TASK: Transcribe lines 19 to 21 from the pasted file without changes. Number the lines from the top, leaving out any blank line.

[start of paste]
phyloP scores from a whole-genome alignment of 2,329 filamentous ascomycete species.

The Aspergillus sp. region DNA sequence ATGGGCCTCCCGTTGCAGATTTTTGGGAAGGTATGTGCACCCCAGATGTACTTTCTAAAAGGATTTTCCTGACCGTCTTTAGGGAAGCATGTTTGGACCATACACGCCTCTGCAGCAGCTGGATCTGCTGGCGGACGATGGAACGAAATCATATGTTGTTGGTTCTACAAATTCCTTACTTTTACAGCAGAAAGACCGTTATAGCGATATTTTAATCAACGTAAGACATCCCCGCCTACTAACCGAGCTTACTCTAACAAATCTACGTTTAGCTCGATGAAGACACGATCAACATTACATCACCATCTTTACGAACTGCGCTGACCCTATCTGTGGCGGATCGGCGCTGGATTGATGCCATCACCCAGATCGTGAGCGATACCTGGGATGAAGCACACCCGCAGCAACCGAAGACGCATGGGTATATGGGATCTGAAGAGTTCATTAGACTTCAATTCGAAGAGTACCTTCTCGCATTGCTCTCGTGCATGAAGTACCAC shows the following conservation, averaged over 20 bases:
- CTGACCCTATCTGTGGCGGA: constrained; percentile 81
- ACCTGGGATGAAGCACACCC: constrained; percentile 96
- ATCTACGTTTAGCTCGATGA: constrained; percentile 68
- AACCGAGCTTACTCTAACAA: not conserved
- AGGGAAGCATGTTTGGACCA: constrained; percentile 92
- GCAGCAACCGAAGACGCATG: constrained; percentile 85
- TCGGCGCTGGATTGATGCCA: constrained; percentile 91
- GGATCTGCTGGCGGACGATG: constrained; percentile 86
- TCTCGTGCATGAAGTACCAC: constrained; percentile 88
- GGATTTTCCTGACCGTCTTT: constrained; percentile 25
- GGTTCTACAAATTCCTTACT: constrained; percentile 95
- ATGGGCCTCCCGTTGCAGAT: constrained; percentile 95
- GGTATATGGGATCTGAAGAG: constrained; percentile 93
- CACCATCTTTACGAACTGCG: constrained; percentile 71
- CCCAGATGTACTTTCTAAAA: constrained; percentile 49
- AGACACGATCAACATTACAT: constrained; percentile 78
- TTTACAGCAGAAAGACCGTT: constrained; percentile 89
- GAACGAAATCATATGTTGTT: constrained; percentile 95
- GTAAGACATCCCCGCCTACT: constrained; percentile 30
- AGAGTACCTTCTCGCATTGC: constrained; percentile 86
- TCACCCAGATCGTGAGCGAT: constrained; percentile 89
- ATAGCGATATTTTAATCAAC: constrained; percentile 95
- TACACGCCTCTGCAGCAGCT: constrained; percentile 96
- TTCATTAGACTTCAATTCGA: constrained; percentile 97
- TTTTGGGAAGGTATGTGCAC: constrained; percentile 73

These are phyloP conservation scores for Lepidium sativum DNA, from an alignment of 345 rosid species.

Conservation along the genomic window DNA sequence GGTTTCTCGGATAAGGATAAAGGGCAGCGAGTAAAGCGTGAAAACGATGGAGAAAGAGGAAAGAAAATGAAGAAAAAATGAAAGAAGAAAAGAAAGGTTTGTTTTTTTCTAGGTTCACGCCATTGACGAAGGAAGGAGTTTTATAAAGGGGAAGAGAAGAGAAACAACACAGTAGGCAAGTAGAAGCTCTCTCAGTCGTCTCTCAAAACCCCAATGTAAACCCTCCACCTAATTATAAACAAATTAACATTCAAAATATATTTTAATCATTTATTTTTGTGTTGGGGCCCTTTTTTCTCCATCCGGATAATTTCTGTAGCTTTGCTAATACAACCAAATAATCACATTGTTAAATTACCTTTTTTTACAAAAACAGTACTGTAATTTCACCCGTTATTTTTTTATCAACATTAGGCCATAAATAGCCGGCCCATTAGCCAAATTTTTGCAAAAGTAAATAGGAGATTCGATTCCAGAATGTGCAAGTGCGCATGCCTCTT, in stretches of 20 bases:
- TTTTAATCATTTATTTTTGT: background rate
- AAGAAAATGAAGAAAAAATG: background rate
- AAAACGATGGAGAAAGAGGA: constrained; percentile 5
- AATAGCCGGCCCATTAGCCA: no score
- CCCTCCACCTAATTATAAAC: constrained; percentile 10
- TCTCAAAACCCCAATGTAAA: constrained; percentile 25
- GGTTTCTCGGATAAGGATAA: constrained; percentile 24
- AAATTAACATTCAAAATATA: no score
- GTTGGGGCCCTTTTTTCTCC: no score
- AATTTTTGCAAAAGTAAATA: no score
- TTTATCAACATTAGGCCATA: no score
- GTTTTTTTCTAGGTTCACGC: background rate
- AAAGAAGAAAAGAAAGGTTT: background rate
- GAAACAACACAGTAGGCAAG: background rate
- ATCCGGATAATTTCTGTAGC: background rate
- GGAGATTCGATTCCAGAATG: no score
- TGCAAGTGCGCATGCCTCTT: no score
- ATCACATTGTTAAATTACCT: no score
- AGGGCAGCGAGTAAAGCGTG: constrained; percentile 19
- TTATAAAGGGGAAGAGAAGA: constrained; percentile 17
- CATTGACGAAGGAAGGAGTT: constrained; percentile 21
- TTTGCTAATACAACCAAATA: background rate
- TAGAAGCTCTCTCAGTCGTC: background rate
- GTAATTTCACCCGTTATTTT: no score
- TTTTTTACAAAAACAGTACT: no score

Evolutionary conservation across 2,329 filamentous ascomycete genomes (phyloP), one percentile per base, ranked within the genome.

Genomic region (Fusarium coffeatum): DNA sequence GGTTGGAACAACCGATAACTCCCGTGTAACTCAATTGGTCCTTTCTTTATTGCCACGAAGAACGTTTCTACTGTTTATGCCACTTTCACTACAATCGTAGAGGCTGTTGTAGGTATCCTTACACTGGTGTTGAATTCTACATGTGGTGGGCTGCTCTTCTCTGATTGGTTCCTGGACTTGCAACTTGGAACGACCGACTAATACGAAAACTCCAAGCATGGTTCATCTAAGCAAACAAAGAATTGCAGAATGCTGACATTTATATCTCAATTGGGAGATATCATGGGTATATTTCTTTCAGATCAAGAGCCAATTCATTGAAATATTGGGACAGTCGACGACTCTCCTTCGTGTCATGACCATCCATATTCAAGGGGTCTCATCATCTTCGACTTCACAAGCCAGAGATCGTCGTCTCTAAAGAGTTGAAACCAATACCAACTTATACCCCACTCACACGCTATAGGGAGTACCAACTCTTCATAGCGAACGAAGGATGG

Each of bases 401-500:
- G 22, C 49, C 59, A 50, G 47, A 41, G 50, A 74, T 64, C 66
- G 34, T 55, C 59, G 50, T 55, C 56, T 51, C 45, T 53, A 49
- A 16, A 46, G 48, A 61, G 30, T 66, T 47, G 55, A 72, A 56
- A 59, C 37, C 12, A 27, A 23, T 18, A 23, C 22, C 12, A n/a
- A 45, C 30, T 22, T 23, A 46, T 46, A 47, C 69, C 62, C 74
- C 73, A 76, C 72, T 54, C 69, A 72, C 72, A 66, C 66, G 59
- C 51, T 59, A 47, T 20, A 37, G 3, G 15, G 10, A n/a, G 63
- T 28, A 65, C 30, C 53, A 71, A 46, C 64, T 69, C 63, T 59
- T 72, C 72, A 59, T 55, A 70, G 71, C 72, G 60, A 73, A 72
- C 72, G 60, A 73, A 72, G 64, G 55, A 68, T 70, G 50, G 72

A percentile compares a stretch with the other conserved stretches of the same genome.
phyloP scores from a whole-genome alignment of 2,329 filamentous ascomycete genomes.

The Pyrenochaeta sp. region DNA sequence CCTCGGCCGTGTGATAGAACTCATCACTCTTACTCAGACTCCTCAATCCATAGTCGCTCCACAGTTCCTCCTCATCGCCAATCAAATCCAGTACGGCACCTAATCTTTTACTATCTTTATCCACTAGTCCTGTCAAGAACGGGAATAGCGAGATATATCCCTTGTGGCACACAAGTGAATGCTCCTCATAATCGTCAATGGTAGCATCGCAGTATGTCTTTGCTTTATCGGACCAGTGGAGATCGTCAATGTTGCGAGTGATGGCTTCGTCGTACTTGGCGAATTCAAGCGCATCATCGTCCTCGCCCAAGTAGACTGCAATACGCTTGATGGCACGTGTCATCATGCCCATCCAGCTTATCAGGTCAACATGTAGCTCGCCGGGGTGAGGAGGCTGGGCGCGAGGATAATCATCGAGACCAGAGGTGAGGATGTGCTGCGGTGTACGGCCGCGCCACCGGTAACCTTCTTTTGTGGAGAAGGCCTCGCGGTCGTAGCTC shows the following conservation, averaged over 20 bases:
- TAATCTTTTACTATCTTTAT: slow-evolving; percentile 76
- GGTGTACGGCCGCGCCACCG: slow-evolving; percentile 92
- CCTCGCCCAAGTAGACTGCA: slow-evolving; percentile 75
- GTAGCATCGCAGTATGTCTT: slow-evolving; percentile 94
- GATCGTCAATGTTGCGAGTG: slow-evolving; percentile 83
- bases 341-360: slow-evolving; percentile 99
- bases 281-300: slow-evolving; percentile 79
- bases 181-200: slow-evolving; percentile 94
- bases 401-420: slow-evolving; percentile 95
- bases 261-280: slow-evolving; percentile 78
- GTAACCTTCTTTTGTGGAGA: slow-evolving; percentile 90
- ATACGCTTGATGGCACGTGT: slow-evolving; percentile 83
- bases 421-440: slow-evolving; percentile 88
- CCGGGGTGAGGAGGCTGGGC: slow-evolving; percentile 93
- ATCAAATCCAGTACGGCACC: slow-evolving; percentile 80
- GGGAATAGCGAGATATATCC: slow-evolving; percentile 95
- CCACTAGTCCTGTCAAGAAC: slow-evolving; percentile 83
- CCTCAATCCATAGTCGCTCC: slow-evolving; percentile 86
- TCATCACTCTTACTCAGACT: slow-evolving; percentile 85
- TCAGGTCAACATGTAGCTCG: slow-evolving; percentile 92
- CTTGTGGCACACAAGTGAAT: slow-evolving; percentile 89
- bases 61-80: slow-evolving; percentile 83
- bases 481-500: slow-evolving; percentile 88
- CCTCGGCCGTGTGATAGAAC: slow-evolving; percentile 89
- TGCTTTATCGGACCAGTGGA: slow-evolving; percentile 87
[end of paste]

- TTTACAGCAGAAAGACCGTT: constrained; percentile 89
- GAACGAAATCATATGTTGTT: constrained; percentile 95
- GTAAGACATCCCCGCCTACT: constrained; percentile 30